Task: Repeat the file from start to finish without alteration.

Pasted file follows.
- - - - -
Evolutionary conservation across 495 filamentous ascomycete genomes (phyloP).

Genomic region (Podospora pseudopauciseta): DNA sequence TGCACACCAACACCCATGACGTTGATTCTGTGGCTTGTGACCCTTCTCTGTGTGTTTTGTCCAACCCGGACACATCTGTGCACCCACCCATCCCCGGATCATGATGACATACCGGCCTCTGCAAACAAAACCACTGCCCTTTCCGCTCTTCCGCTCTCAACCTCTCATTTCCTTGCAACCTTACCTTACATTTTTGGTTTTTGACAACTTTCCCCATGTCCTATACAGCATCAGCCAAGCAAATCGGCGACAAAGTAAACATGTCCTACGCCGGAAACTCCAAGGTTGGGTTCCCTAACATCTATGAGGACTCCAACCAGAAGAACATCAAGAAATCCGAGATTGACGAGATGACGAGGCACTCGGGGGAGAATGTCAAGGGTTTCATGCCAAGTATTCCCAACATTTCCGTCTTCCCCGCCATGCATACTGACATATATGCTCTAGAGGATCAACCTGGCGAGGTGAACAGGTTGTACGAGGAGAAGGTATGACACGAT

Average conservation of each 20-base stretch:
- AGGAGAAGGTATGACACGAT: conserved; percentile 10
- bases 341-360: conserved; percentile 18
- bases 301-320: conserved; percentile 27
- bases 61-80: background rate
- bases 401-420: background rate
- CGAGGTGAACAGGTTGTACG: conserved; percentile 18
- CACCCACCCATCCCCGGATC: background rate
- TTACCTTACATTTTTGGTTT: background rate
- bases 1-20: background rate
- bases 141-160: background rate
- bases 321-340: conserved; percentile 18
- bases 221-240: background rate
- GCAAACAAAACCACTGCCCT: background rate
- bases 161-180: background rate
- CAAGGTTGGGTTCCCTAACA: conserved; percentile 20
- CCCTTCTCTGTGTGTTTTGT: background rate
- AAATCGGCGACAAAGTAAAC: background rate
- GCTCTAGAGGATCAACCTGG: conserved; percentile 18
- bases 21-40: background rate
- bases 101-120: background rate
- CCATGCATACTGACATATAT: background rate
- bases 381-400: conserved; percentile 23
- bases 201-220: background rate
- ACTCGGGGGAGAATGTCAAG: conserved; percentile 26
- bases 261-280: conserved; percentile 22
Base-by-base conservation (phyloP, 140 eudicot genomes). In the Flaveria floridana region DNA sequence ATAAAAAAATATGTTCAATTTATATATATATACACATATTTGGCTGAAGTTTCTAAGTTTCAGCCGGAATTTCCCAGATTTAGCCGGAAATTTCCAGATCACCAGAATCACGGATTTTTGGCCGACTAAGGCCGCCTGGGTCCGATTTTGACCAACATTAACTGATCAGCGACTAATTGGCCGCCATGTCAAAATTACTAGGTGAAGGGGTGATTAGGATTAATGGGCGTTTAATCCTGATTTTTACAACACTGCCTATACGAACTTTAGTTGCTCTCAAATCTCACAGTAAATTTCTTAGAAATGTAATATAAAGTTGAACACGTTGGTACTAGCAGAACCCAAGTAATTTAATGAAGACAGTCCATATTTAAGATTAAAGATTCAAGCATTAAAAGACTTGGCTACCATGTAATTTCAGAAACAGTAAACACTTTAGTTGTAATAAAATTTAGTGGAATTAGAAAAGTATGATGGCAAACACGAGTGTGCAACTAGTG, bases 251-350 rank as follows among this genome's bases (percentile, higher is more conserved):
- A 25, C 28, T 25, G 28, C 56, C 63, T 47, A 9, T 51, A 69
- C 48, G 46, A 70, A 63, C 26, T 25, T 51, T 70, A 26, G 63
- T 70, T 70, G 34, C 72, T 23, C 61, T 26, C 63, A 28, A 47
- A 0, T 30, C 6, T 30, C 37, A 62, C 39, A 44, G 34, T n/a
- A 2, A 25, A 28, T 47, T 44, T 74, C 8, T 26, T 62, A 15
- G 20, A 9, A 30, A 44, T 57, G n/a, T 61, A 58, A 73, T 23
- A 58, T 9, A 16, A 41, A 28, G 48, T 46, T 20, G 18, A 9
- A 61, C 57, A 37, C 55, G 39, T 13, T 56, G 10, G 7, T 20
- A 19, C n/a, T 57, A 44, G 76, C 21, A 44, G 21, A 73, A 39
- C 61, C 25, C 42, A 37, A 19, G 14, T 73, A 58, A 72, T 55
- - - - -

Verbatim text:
Evolutionary conservation across 495 filamentous ascomycete genomes (phyloP).

Genomic region (Podospora pseudopauciseta): DNA sequence TGCACACCAACACCCATGACGTTGATTCTGTGGCTTGTGACCCTTCTCTGTGTGTTTTGTCCAACCCGGACACATCTGTGCACCCACCCATCCCCGGATCATGATGACATACCGGCCTCTGCAAACAAAACCACTGCCCTTTCCGCTCTTCCGCTCTCAACCTCTCATTTCCTTGCAACCTTACCTTACATTTTTGGTTTTTGACAACTTTCCCCATGTCCTATACAGCATCAGCCAAGCAAATCGGCGACAAAGTAAACATGTCCTACGCCGGAAACTCCAAGGTTGGGTTCCCTAACATCTATGAGGACTCCAACCAGAAGAACATCAAGAAATCCGAGATTGACGAGATGACGAGGCACTCGGGGGAGAATGTCAAGGGTTTCATGCCAAGTATTCCCAACATTTCCGTCTTCCCCGCCATGCATACTGACATATATGCTCTAGAGGATCAACCTGGCGAGGTGAACAGGTTGTACGAGGAGAAGGTATGACACGAT

Average conservation of each 20-base stretch:
- AGGAGAAGGTATGACACGAT: conserved; percentile 10
- bases 341-360: conserved; percentile 18
- bases 301-320: conserved; percentile 27
- bases 61-80: background rate
- bases 401-420: background rate
- CGAGGTGAACAGGTTGTACG: conserved; percentile 18
- CACCCACCCATCCCCGGATC: background rate
- TTACCTTACATTTTTGGTTT: background rate
- bases 1-20: background rate
- bases 141-160: background rate
- bases 321-340: conserved; percentile 18
- bases 221-240: background rate
- GCAAACAAAACCACTGCCCT: background rate
- bases 161-180: background rate
- CAAGGTTGGGTTCCCTAACA: conserved; percentile 20
- CCCTTCTCTGTGTGTTTTGT: background rate
- AAATCGGCGACAAAGTAAAC: background rate
- GCTCTAGAGGATCAACCTGG: conserved; percentile 18
- bases 21-40: background rate
- bases 101-120: background rate
- CCATGCATACTGACATATAT: background rate
- bases 381-400: conserved; percentile 23
- bases 201-220: background rate
- ACTCGGGGGAGAATGTCAAG: conserved; percentile 26
- bases 261-280: conserved; percentile 22
Base-by-base conservation (phyloP, 140 eudicot genomes). In the Flaveria floridana region DNA sequence ATAAAAAAATATGTTCAATTTATATATATATACACATATTTGGCTGAAGTTTCTAAGTTTCAGCCGGAATTTCCCAGATTTAGCCGGAAATTTCCAGATCACCAGAATCACGGATTTTTGGCCGACTAAGGCCGCCTGGGTCCGATTTTGACCAACATTAACTGATCAGCGACTAATTGGCCGCCATGTCAAAATTACTAGGTGAAGGGGTGATTAGGATTAATGGGCGTTTAATCCTGATTTTTACAACACTGCCTATACGAACTTTAGTTGCTCTCAAATCTCACAGTAAATTTCTTAGAAATGTAATATAAAGTTGAACACGTTGGTACTAGCAGAACCCAAGTAATTTAATGAAGACAGTCCATATTTAAGATTAAAGATTCAAGCATTAAAAGACTTGGCTACCATGTAATTTCAGAAACAGTAAACACTTTAGTTGTAATAAAATTTAGTGGAATTAGAAAAGTATGATGGCAAACACGAGTGTGCAACTAGTG, bases 251-350 rank as follows among this genome's bases (percentile, higher is more conserved):
- A 25, C 28, T 25, G 28, C 56, C 63, T 47, A 9, T 51, A 69
- C 48, G 46, A 70, A 63, C 26, T 25, T 51, T 70, A 26, G 63
- T 70, T 70, G 34, C 72, T 23, C 61, T 26, C 63, A 28, A 47
- A 0, T 30, C 6, T 30, C 37, A 62, C 39, A 44, G 34, T n/a
- A 2, A 25, A 28, T 47, T 44, T 74, C 8, T 26, T 62, A 15
- G 20, A 9, A 30, A 44, T 57, G n/a, T 61, A 58, A 73, T 23
- A 58, T 9, A 16, A 41, A 28, G 48, T 46, T 20, G 18, A 9
- A 61, C 57, A 37, C 55, G 39, T 13, T 56, G 10, G 7, T 20
- A 19, C n/a, T 57, A 44, G 76, C 21, A 44, G 21, A 73, A 39
- C 61, C 25, C 42, A 37, A 19, G 14, T 73, A 58, A 72, T 55